Here is another chart, showing the "output" (in quotes for a damn good reason--more on this in a bit) of each aqueduct in quinariae, according to several sources:

Overall B&H is "Blackman and Hodge," who had estimates based around modified figures derived from Frontinus' records. Hodge later tabulated greatly increased values in a subsequent publication, hence the separate column. The last column are figures from Gerda de Kleijn, who also made estimates based on modified figures from Frontinus.

The first thing to notice about this table is the vast discrepancy between the last four columns. All four columns represent estimates by published sources. I'm going to do more research into this discrepancy, but for now, I'll let it be. The second thing to notice is that these units are all in quinariae.

Much of the controversy over the total water "output" supplied by the aqueducts stems around the rather nebulous nature of a quinaria. A quinaria was a Roman unit of area, roughly equal to 4.2 square centimeters. Its primary use was to measure the cross-sectional area of pipes in Roman water distribution systems. Even in Roman times, there was controversy over the value of a quinaria--according to Frontinus:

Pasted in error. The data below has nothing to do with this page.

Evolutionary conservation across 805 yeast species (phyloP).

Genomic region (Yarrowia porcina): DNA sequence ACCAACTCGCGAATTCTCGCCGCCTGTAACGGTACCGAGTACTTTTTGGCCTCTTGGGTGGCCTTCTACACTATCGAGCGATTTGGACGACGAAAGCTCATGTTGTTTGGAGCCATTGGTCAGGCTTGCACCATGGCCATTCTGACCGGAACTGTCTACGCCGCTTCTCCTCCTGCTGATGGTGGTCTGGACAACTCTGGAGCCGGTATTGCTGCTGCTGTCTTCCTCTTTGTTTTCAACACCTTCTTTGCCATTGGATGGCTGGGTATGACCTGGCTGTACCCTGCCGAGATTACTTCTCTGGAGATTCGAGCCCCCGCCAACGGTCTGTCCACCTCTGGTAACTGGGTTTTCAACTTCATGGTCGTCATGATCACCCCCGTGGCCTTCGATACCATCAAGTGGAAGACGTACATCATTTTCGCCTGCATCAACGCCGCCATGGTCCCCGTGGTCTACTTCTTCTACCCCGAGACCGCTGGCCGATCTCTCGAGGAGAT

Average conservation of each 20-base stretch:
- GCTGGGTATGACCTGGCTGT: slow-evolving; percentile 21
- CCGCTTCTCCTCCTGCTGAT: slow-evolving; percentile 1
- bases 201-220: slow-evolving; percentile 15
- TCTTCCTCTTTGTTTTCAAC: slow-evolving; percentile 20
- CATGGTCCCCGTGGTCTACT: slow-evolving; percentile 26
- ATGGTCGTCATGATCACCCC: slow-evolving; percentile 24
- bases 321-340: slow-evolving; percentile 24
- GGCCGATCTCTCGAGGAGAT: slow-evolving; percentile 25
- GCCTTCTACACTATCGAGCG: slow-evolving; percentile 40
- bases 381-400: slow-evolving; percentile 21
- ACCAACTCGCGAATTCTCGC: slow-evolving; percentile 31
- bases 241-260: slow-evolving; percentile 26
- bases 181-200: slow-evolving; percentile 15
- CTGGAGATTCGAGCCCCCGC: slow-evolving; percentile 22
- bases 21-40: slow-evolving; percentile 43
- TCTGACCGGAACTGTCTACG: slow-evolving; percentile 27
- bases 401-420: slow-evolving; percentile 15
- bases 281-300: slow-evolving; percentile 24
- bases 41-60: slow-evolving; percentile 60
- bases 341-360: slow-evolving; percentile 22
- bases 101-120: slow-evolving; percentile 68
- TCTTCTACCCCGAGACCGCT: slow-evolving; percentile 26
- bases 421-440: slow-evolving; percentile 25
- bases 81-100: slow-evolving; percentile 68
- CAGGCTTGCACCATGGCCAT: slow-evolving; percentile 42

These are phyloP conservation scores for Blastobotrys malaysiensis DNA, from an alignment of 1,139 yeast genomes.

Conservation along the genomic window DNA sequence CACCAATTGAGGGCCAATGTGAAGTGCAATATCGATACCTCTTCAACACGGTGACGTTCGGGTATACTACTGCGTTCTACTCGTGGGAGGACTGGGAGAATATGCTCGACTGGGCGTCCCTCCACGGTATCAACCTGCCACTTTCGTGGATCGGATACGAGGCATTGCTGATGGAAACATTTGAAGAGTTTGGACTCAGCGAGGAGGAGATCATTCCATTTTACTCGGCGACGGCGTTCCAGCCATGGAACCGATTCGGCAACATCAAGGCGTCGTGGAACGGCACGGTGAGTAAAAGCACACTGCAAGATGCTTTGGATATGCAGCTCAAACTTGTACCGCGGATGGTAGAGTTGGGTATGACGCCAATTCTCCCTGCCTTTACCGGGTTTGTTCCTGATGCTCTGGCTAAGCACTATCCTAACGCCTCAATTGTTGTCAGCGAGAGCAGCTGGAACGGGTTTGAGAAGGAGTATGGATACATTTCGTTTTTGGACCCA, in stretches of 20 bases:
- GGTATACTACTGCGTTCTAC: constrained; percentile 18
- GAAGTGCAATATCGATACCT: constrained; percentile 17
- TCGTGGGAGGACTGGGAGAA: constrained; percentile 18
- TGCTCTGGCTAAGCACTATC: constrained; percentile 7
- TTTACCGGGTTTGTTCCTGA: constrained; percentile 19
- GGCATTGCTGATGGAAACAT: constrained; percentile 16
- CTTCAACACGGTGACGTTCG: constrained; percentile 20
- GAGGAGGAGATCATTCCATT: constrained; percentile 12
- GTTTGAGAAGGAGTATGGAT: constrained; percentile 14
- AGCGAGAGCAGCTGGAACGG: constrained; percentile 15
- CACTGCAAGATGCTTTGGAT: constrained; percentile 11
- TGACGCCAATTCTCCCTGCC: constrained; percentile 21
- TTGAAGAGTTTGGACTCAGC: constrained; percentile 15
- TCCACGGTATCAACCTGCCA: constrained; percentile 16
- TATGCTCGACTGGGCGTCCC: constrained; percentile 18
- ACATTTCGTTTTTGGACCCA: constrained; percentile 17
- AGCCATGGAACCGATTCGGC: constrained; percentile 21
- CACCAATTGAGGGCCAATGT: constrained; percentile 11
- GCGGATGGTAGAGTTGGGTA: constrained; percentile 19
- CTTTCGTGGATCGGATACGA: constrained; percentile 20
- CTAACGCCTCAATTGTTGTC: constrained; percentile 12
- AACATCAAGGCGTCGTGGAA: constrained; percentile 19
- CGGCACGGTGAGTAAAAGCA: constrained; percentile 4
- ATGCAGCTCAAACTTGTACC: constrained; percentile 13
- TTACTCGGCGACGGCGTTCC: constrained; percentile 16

Those who refer (the quinaria) to Vitruvius and the plumbers, declare that it was so named from the fact that a flat sheet of lead 5 digits wide, made up into a round pipe, forms this ajutage. But this is indefinite, because the plate, when made up into a round shape, will be extended on the exterior surface and contracted on the interior surface. The most probable explanation is that the quinaria received its name from having a diameter of 5/4 of a digit... other words, Frontinus disagreed with Vitruvius about the actual value of a quinaria (primarily on the basis of Vitruvius' estimate being "imprecise" with respect to inner and outer circumference). Regardless of the Romans haggling over the value of their own units, one thing is certain: using quinariae to measure flow would be somewhat like using feet to measure acres, or kilograms to express newtons. The Romans did have units of volume, but the issue with the water flow is that it's a measurement of volume over time, which the Romans had no accurate or practical means of measuring. Culleus per elapsed sundial just doesn't roll of the tongue quite like cubic meters per second. Considering they had no accurate temporal measuring devices, it's debatable if the Romans even grasped the concept of units expressed over time.

To get a better sense of how the flow of water changed over time, I did some graphing in Excel:

The x-axis is time, and the y-axis is cumulative water flow in quinariae. The different colors correspond with a specific aqueduct. This is my first stab at graphing some of these data, so I plan on doing much more here; I want the temporal axis to be to scale, rather than the regular intervals in the above graph, but Excel seems suited only for the most basic charts. I suspect I'm going to have to draw much of these by hand.

Here's another interesting graph that shows how dependent Rome was on each aqueduct over time:

...considering the scale of aqueduct construction, new projects were not to be taken lightly. So there must have been a practical reason to add new capacity--could it be population? Who knows. :)